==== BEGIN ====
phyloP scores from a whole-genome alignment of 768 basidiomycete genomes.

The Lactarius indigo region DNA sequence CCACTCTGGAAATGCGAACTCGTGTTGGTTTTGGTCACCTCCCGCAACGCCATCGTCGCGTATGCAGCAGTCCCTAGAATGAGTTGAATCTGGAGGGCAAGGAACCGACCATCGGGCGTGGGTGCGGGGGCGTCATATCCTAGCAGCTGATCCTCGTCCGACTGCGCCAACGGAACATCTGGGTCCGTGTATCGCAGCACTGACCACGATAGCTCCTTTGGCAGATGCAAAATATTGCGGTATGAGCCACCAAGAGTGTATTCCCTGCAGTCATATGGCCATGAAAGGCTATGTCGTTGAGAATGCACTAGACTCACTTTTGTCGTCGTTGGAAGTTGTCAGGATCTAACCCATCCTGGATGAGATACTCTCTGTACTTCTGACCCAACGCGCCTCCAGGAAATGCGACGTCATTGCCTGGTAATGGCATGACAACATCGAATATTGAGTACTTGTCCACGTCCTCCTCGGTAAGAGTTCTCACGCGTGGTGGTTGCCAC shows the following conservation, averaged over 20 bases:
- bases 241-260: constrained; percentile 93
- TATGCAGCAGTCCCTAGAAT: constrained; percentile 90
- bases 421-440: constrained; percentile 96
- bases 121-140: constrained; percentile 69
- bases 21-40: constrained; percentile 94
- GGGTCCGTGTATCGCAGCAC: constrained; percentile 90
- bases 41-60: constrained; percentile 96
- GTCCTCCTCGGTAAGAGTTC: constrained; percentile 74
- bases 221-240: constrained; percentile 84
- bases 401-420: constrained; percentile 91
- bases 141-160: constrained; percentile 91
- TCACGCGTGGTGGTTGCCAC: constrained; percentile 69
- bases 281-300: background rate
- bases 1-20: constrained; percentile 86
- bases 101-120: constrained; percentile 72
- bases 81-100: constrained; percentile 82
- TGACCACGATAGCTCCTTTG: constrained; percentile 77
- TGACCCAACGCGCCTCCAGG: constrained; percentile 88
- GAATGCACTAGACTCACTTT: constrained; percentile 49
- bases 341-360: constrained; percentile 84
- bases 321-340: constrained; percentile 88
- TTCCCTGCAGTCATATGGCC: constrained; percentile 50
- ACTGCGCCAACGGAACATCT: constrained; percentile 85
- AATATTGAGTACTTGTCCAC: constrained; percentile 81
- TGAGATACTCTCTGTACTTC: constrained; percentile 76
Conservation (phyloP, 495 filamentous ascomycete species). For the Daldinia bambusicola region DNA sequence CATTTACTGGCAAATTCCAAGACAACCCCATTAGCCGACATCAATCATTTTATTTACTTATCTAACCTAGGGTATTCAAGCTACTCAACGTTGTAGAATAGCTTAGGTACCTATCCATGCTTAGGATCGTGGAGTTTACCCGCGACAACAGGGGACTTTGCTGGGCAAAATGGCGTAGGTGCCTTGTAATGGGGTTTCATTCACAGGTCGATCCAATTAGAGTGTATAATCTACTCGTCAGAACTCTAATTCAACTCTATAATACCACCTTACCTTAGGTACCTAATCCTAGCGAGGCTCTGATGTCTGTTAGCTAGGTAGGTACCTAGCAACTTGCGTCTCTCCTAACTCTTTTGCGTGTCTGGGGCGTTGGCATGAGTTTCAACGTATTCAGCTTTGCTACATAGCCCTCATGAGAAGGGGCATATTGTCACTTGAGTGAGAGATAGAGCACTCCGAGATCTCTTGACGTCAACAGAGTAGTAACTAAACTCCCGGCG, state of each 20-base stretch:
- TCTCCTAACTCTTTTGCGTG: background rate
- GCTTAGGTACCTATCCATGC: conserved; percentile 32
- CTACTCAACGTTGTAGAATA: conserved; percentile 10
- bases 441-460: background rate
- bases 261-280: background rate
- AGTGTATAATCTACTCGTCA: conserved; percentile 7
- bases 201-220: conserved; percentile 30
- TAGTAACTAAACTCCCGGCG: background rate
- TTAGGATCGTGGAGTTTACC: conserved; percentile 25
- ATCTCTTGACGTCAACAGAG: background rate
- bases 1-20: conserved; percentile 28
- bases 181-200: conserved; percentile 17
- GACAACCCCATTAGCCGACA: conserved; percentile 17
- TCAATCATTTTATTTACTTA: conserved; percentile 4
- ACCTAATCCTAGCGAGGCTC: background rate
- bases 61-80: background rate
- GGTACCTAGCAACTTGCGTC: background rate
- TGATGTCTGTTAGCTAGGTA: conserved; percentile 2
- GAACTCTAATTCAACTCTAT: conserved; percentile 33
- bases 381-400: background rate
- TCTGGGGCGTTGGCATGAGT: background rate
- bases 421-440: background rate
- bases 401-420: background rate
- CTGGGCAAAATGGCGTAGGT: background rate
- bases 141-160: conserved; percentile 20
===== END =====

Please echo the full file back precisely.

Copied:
phyloP scores from a whole-genome alignment of 768 basidiomycete genomes.

The Lactarius indigo region DNA sequence CCACTCTGGAAATGCGAACTCGTGTTGGTTTTGGTCACCTCCCGCAACGCCATCGTCGCGTATGCAGCAGTCCCTAGAATGAGTTGAATCTGGAGGGCAAGGAACCGACCATCGGGCGTGGGTGCGGGGGCGTCATATCCTAGCAGCTGATCCTCGTCCGACTGCGCCAACGGAACATCTGGGTCCGTGTATCGCAGCACTGACCACGATAGCTCCTTTGGCAGATGCAAAATATTGCGGTATGAGCCACCAAGAGTGTATTCCCTGCAGTCATATGGCCATGAAAGGCTATGTCGTTGAGAATGCACTAGACTCACTTTTGTCGTCGTTGGAAGTTGTCAGGATCTAACCCATCCTGGATGAGATACTCTCTGTACTTCTGACCCAACGCGCCTCCAGGAAATGCGACGTCATTGCCTGGTAATGGCATGACAACATCGAATATTGAGTACTTGTCCACGTCCTCCTCGGTAAGAGTTCTCACGCGTGGTGGTTGCCAC shows the following conservation, averaged over 20 bases:
- bases 241-260: constrained; percentile 93
- TATGCAGCAGTCCCTAGAAT: constrained; percentile 90
- bases 421-440: constrained; percentile 96
- bases 121-140: constrained; percentile 69
- bases 21-40: constrained; percentile 94
- GGGTCCGTGTATCGCAGCAC: constrained; percentile 90
- bases 41-60: constrained; percentile 96
- GTCCTCCTCGGTAAGAGTTC: constrained; percentile 74
- bases 221-240: constrained; percentile 84
- bases 401-420: constrained; percentile 91
- bases 141-160: constrained; percentile 91
- TCACGCGTGGTGGTTGCCAC: constrained; percentile 69
- bases 281-300: background rate
- bases 1-20: constrained; percentile 86
- bases 101-120: constrained; percentile 72
- bases 81-100: constrained; percentile 82
- TGACCACGATAGCTCCTTTG: constrained; percentile 77
- TGACCCAACGCGCCTCCAGG: constrained; percentile 88
- GAATGCACTAGACTCACTTT: constrained; percentile 49
- bases 341-360: constrained; percentile 84
- bases 321-340: constrained; percentile 88
- TTCCCTGCAGTCATATGGCC: constrained; percentile 50
- ACTGCGCCAACGGAACATCT: constrained; percentile 85
- AATATTGAGTACTTGTCCAC: constrained; percentile 81
- TGAGATACTCTCTGTACTTC: constrained; percentile 76
Conservation (phyloP, 495 filamentous ascomycete species). For the Daldinia bambusicola region DNA sequence CATTTACTGGCAAATTCCAAGACAACCCCATTAGCCGACATCAATCATTTTATTTACTTATCTAACCTAGGGTATTCAAGCTACTCAACGTTGTAGAATAGCTTAGGTACCTATCCATGCTTAGGATCGTGGAGTTTACCCGCGACAACAGGGGACTTTGCTGGGCAAAATGGCGTAGGTGCCTTGTAATGGGGTTTCATTCACAGGTCGATCCAATTAGAGTGTATAATCTACTCGTCAGAACTCTAATTCAACTCTATAATACCACCTTACCTTAGGTACCTAATCCTAGCGAGGCTCTGATGTCTGTTAGCTAGGTAGGTACCTAGCAACTTGCGTCTCTCCTAACTCTTTTGCGTGTCTGGGGCGTTGGCATGAGTTTCAACGTATTCAGCTTTGCTACATAGCCCTCATGAGAAGGGGCATATTGTCACTTGAGTGAGAGATAGAGCACTCCGAGATCTCTTGACGTCAACAGAGTAGTAACTAAACTCCCGGCG, state of each 20-base stretch:
- TCTCCTAACTCTTTTGCGTG: background rate
- GCTTAGGTACCTATCCATGC: conserved; percentile 32
- CTACTCAACGTTGTAGAATA: conserved; percentile 10
- bases 441-460: background rate
- bases 261-280: background rate
- AGTGTATAATCTACTCGTCA: conserved; percentile 7
- bases 201-220: conserved; percentile 30
- TAGTAACTAAACTCCCGGCG: background rate
- TTAGGATCGTGGAGTTTACC: conserved; percentile 25
- ATCTCTTGACGTCAACAGAG: background rate
- bases 1-20: conserved; percentile 28
- bases 181-200: conserved; percentile 17
- GACAACCCCATTAGCCGACA: conserved; percentile 17
- TCAATCATTTTATTTACTTA: conserved; percentile 4
- ACCTAATCCTAGCGAGGCTC: background rate
- bases 61-80: background rate
- GGTACCTAGCAACTTGCGTC: background rate
- TGATGTCTGTTAGCTAGGTA: conserved; percentile 2
- GAACTCTAATTCAACTCTAT: conserved; percentile 33
- bases 381-400: background rate
- TCTGGGGCGTTGGCATGAGT: background rate
- bases 421-440: background rate
- bases 401-420: background rate
- CTGGGCAAAATGGCGTAGGT: background rate
- bases 141-160: conserved; percentile 20